Senate Foreign Relations Committee Chairman Bob Corker, R-Tenn., welcomed new sanctions against Venezuela from the Trump administration on Friday, despite his ongoing public spat with Trump on Twitter.
"These carefully calibrated sanctions send a strong signal to the Maduro regime while still allowing for much needed humanitarian assistance," Corker said Friday. "I look forward to working with them to examine additional policy options in the near future."
Corker's statement suggests that Congress might reinforce Trump's crackdown with a broader sanctions package. The crisis has produced rare bipartisan approval of the president's foreign policy decisions, where other sanctions bills have passed in this face of Trump's objections and contributed to intra-party feuding between lawmakers and the White House.
"Venezuela is a country with great unrealized potential, and its people deserve far better than the current state of affairs, which was brought on by gross economic mismanagement that has inflicted shortages, hyperinflation and unemployment on ordinary Venezuelans," Corker emphasized. "I appreciated the detailed briefing I received from Vice President Pence this morning and applaud the Trump administration for standing with the Venezuelan people."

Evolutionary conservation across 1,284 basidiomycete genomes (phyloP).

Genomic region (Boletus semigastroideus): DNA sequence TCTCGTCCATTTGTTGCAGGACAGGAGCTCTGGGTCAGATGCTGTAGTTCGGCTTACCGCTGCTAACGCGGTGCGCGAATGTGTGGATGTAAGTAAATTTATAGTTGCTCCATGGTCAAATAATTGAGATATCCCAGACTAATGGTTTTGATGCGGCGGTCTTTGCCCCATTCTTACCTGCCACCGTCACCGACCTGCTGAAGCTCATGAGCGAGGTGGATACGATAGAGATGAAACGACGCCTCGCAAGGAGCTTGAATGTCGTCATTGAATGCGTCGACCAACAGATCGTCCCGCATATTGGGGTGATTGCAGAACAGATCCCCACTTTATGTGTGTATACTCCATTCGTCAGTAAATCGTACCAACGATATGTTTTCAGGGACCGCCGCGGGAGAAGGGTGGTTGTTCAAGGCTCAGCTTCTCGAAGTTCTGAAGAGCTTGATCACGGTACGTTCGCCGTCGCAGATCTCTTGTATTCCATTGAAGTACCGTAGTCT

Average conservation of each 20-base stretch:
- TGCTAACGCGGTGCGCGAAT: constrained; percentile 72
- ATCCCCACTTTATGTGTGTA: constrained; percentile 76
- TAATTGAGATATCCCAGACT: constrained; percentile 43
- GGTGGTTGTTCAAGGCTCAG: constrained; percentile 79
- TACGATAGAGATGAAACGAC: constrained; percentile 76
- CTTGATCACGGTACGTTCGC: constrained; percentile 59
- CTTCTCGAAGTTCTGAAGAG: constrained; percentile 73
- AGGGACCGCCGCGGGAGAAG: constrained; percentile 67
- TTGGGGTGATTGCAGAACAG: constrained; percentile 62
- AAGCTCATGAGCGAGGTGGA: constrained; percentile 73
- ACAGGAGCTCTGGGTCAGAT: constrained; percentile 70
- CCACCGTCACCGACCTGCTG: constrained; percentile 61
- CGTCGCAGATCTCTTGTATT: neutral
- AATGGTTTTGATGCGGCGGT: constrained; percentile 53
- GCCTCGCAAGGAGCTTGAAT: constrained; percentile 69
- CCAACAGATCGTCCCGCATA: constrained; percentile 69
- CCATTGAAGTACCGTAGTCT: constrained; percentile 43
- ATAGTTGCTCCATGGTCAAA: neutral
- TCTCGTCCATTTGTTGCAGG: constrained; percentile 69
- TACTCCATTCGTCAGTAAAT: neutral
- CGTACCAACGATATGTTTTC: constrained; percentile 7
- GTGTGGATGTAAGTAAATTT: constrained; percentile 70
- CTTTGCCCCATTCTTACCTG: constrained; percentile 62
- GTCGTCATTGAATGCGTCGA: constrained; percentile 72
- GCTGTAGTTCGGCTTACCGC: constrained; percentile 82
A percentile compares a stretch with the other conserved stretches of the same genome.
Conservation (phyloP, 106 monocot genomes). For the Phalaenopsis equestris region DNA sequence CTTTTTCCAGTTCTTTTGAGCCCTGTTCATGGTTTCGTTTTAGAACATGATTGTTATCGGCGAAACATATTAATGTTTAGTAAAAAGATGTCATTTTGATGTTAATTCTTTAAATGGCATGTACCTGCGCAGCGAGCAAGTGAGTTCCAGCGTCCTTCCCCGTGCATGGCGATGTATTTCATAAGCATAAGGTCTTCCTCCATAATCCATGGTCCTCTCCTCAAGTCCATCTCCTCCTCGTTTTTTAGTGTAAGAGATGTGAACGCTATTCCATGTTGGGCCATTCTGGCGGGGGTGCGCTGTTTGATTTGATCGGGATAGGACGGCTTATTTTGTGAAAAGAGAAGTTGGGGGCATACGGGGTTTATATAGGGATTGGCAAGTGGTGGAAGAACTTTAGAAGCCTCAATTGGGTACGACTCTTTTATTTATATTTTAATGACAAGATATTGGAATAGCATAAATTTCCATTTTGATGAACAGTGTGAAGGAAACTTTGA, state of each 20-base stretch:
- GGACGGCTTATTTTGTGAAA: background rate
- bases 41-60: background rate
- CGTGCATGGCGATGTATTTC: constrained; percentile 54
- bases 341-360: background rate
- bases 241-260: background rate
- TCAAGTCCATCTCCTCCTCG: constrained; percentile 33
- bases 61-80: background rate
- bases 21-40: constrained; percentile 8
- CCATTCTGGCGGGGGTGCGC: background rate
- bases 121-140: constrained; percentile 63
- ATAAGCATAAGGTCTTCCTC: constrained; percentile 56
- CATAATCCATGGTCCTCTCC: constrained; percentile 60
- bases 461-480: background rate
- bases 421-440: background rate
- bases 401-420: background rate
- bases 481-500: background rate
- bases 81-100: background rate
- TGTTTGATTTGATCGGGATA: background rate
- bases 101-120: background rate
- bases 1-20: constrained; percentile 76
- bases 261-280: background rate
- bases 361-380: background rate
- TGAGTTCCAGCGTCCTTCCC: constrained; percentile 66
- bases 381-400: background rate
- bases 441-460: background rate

That statement followed a rebuke from Trump, who had learned that Corker questioned the "competency" and "stability" of the White House over the last several months.
"Strange statement by Bob Corker considering that he is constantly asking me whether or not he should run again in '18," Trump tweeted Friday morning. "Tennessee not happy!"
Corker criticized the White House last week in response to Trump's various statements about the violence at a neo-Nazi rally in Charlottesville.
"I do think there need to be some radical changes. The president has not yet been able to demonstrate the stability nor some of the competence that he needs to demonstrate in order to be successful. And we need for him to be successful," Corker told reporters. "Our nation needs for him to be successful. It doesn't matter whether you're a Republican or Democrat. We need for our president — the world needs for our president — to be successful."
Trump's rebuke follows a pattern of targeting Republicans who have crossed him with political payback. A super PAC aligned with the Trump team ran ads against Sen. Dean Heller, who faces a difficult re-election bid in Nevada. And he has hit Sen. Jeff Flake repeatedly as the Arizona Republican looks to fend off a primary challenge and hold the seat in what is expected to be a competitive general election.
"It's clear that the end game is for Congress to do its job and actually pass legislation," White House press secretary Sarah Sanders told reporters at the press briefing Friday. "I think the American people are very frustrated with Congress's lack of action, and for years they've been all talk and no action. And we're looking for them to step up at this point."